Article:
Roger Goodell is expected to hand down a decision on Tom Brady’s Ballghazi appeal any day now. (Whichever day it comes, it will almost certainly be announced at 5:30 p.m.) Here’s a Pro Football Talk report that claims Brady’s camp and the NFL have held talks on a potential settlement that would take the decision out of
the arbitrator’s Goodell’s hands.
This isn’t unusual. Even if almost all recent appeals have gone to decisions, it’s rare for one side or the other not to raise the idea of agreeing to a reduced punishment. PFT says that in this case, “no progress has been made toward a deal.” (“Hey Tom, you want to just take two games?” “Nah.”)
But the really interesting part of this report is the claim that Goodell is being urged to stand tough on his initial discipline:
Per the [league] source, NFL Commissioner Roger Goodell is being pushed by a small handful of influential owners to hold firm on the four-game suspension. Working against that pressure, however, is the fear that the four-game suspension would be wiped out by a federal court.
Well now. We had always assumed that coming down so hard on Brady was a matter of personal pride for Goodell—a chance to flex his muscle over even the most innocuous of rule violations, and an attempt to prove he doesn’t favor the NFL’s biggest star or an owner he’s particularly chummy with. But this report would indicate that Goodell is feeling some pressure from his bosses.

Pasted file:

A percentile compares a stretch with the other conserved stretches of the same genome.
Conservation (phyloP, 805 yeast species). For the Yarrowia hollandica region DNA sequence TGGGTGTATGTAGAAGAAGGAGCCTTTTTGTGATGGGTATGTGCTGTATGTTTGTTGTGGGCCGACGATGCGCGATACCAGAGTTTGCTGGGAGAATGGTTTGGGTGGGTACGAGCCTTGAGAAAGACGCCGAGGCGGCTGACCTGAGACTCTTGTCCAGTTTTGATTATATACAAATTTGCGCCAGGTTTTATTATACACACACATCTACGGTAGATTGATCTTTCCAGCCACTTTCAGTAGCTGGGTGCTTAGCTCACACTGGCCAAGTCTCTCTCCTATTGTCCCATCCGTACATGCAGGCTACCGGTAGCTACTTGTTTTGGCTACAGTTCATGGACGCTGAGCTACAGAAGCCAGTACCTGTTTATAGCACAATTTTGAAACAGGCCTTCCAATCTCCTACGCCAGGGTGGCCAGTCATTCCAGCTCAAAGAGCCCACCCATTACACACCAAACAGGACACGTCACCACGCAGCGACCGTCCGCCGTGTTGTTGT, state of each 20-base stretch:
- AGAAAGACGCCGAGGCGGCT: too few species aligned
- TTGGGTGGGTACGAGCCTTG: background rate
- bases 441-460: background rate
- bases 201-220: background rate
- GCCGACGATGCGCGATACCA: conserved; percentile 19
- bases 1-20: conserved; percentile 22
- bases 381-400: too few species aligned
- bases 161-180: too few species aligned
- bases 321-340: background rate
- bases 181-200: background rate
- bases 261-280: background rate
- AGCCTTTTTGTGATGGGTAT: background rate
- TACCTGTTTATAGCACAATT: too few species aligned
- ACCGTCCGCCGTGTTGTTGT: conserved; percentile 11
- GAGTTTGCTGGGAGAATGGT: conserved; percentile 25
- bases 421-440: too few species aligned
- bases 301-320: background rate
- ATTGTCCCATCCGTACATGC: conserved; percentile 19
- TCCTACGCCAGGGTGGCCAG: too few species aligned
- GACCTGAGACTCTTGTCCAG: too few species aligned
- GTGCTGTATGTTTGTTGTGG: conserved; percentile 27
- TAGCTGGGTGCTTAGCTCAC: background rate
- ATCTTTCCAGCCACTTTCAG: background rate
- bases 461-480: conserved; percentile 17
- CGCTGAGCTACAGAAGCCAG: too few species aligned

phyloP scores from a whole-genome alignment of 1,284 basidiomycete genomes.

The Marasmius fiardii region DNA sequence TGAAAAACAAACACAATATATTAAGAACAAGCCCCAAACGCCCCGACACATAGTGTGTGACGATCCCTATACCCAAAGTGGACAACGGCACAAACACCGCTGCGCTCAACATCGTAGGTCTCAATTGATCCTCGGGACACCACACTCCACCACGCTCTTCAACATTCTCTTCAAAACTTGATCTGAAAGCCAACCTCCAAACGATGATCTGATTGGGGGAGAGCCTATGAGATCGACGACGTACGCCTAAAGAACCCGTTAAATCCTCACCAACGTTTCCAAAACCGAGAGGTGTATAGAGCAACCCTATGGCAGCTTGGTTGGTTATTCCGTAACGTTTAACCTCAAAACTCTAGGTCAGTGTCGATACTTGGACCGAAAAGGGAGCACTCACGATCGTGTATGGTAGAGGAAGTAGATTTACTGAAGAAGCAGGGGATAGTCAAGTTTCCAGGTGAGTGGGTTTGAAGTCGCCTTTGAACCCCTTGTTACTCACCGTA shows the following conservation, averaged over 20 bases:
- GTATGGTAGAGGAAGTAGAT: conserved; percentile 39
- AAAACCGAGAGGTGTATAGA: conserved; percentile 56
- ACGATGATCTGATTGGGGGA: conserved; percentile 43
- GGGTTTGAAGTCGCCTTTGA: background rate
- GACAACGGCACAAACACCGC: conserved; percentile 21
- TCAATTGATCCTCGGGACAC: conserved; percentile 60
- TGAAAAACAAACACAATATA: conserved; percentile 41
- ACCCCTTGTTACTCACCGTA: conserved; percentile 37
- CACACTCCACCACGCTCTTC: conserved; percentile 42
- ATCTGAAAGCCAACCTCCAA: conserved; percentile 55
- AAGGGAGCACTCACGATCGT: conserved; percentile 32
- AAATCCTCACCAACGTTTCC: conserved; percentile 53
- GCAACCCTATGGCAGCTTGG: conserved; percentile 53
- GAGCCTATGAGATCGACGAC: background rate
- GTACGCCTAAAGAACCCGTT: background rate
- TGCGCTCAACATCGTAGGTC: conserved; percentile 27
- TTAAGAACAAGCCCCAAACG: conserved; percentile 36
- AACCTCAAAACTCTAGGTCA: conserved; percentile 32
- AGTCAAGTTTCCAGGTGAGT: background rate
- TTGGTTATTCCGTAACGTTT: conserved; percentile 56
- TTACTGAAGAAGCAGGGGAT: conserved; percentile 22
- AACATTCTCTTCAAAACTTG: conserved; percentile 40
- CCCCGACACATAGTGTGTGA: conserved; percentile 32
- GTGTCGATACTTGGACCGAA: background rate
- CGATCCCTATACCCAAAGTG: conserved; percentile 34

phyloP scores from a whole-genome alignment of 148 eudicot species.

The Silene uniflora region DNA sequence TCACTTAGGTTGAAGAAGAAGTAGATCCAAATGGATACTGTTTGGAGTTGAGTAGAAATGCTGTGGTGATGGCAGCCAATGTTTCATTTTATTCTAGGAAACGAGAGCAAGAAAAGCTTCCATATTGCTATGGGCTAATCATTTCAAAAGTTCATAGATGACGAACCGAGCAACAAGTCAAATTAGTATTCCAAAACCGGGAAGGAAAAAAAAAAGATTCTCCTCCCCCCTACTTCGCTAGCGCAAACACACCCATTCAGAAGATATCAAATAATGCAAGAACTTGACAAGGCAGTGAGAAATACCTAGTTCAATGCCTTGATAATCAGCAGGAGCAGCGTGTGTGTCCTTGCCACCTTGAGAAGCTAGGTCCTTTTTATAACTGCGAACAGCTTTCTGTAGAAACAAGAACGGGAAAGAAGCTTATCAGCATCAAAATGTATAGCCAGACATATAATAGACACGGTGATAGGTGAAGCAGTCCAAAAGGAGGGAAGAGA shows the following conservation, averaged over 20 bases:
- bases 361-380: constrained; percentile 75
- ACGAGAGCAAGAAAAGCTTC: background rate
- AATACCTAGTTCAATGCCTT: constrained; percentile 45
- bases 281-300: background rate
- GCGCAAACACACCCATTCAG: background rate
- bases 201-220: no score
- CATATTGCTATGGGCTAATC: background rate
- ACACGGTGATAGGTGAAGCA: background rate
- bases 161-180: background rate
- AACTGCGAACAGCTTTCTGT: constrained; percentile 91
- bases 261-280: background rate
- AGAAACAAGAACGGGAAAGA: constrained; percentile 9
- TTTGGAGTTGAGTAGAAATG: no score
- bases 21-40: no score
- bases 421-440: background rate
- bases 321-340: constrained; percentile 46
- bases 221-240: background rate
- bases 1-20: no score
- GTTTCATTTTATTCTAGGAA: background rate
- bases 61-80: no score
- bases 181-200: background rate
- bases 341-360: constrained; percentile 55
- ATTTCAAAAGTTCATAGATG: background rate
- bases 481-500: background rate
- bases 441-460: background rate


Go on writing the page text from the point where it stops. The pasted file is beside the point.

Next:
It’s an open question whether these owners are arguing on behalf of the NFL, and actually care about deflated footballs, or whether they’d just like to see the Patriots lose their best player for a quarter of the season.
If you weren’t aware of Goodell’s history, or his personality, or his paycheck, you might almost feel sorry for him here. He’s got good reason to rule either way on Brady, and people are going to be mad at him no matter what he does. Reducing or eliminating Brady’s suspension would anger Goodell’s employers. Reducing or leaving it at four games would open the way for a legal battle that could end in Goodell’s authority being further undermined—and the NFLPA is prepared to go to court unless the suspension is completely vacated.
No matter what happens we’ll all have things to yell about for a while. Hope to hear from you soon, Roger!